Parent to Parent Tips


Parenting well means keeping the end in mind. As a busy mom, I know the difficulties of being so caught up in the moment and how quickly I want to resort to lazy parenting when lack of sleep and adult conversations are kicking my patience out the door. The truth is, healthy adults are assertive, confident, take responsibility for their choices, and are emotionally connected with themselves and others. Therefore, as we parent, the little things we encounter with our children throughout the day can be active building blocks to creating such a healthy adult. Here are a few tips to get you started!

Focus on Feelings

Young children are sensory-oriented and have yet to develop the cognitive part of their brains. Though they are learning and absorbing information at every turn, most of a young child's way of relating to the world is through what they sense – and feelings are a way of truly connecting. Getting eye-level with your child and reflecting their emotions, not only validates and communicates love and care, it also helps your child attune to their own and other's feelings. This can look like: “I see you are frustrated that you cannot get on your bike by yourself.” Or, “Look how happy you are when you dance!”

Seeing the world through your child's eyes can also restore your sense of joy for life. When we begin to relate to our children through how they feel, we can rekindle feelings we have let lay dormant as adults from years of wear and tear. One of the gifts of parenting is that our children are not the only ones who get to grow!

Quality Play Time

Quality play time with your child not only instills a deep sense of worth, but can help reduce unwanted behaviors as well. Negative behaviors from children tend to be a response to deeper unmet needs or concerns. We can easily find ways to end negative patterns, but without meeting a child's deeper needs, the results will be short-lived and a child only learns to change behavior based on external ques.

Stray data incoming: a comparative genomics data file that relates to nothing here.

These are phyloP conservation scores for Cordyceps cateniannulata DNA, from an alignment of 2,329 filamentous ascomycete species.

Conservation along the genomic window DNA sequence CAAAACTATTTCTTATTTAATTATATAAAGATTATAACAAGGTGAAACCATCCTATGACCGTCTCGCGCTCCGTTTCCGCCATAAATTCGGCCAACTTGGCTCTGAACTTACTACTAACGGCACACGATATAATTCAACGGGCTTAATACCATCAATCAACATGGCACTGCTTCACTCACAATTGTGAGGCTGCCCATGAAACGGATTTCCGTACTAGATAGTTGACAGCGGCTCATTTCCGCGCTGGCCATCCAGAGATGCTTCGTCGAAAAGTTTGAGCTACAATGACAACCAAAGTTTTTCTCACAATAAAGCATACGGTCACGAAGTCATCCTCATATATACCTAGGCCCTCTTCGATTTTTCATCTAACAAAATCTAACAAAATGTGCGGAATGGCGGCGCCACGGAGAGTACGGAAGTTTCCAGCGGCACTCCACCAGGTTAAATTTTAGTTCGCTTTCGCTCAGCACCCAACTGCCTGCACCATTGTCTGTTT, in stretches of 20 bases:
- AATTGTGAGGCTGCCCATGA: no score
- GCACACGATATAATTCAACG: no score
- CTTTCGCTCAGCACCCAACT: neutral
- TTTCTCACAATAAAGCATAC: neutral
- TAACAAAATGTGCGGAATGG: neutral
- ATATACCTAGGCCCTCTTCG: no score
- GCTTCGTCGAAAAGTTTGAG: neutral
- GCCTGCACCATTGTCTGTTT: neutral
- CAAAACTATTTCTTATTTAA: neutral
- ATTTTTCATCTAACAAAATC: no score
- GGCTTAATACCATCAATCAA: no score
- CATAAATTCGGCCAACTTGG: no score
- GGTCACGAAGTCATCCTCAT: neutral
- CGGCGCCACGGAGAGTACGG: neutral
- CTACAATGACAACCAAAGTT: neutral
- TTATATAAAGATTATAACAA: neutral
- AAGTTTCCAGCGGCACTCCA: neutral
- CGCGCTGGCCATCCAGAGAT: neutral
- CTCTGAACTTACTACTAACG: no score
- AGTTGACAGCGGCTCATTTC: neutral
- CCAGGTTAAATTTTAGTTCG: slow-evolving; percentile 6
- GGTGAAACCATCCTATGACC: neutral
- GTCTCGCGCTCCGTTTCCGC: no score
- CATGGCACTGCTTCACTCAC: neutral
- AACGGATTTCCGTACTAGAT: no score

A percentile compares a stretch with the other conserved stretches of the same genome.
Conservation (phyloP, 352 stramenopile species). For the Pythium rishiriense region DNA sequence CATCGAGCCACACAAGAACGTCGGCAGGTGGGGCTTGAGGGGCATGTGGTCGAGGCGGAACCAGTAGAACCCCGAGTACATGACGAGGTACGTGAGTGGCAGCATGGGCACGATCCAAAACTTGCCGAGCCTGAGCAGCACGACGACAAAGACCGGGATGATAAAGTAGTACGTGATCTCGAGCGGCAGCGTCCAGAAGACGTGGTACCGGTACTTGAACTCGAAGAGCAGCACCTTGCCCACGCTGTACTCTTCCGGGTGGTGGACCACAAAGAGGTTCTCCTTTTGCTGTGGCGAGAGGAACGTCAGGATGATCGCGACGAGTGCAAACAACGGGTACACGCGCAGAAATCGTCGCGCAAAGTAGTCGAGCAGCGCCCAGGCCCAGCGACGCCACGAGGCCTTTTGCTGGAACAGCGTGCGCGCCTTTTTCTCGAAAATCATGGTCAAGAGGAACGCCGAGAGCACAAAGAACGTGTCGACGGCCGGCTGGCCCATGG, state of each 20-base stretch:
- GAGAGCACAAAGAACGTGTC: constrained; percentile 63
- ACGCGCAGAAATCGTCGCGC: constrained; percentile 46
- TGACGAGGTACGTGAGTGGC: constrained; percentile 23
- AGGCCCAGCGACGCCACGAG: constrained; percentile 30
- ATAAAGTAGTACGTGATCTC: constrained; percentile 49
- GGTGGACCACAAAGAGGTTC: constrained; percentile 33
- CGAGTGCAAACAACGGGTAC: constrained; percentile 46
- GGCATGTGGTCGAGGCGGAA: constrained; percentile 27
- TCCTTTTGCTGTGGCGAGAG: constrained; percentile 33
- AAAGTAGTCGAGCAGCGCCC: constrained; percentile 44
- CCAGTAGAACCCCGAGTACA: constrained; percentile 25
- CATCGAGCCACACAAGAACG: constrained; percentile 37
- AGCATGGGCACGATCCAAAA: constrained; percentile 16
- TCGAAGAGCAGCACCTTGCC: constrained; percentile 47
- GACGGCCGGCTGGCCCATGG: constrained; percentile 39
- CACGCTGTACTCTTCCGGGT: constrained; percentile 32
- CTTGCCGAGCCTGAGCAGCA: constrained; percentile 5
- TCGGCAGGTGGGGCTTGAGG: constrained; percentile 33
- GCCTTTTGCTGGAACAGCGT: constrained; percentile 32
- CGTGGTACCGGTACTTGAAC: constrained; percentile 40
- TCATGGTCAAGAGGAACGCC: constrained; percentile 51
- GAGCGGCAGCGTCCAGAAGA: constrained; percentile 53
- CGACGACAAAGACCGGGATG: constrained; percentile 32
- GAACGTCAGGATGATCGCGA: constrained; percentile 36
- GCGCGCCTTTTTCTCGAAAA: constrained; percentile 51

Uninterrupted play time with each of our children communicates a message that he or she IS important to you…even more important than the phone, chores, and work. Play also speaks your child's language. Play is to a child like words are to adults. When a parent consistently takes time to be with a child through the joy of play, the child feels known, heard, seen, and cared for (Dr. Daniel Sweeney, Ph.D, LPC, RPTS, LMFT). Every child longs to be the apple of a parent's eye and quality play time gives this meaning. Try to give 30 minutes of individual play time to each of your children each week.

Giving Choices

Giving choices develops a child's sense of internal responsibility and confidence to be assertive. For example: “You can choose, Addie, to eat apples or you can choose to eat raisins for lunch. Which do you choose?” You can begin this use of language way before a child is able to understand. It helps you practice for when choices really begin to have huge effects on your child. As you help your child make choices when they are young and the consequences are minimal, your are setting your child up with the confidence to make harder choices when the consequences can be matters of life and death (teenage years).

Choices can be used even in the case of discipline. For example: “You can choose to obey mommy and stay in bed or you can choose to take a timeout. Which do you choose.” OR “If you choose to stand on the chair, you choose to not be able to watch your show. If you choose to sit on your chair, then you choose to watch your show. Which do you choose?” Simply speaking the words, “you choose”, helps to develop an inner sense of responsibility and self-discipline. The greatest challenge for us parents is to make sure we follow through on the consequences. If a child chooses to stand on the chair, then you turn off the show and let them know they chose.

In real life, consequences follow every choice we make. We are not helping our children when we “protect them” from the natural consequences that follow their choices as young ones. (material adopted from “Oreo Principle" by Dr. Gary Landreth, Ph.D.)


Terra A. Mattson, MA LMFT, LPC is a mommy of two precious girls as well as a marriage & family therapist who works with couples and families through private practice in Portland, Oregon. She can be reached at or



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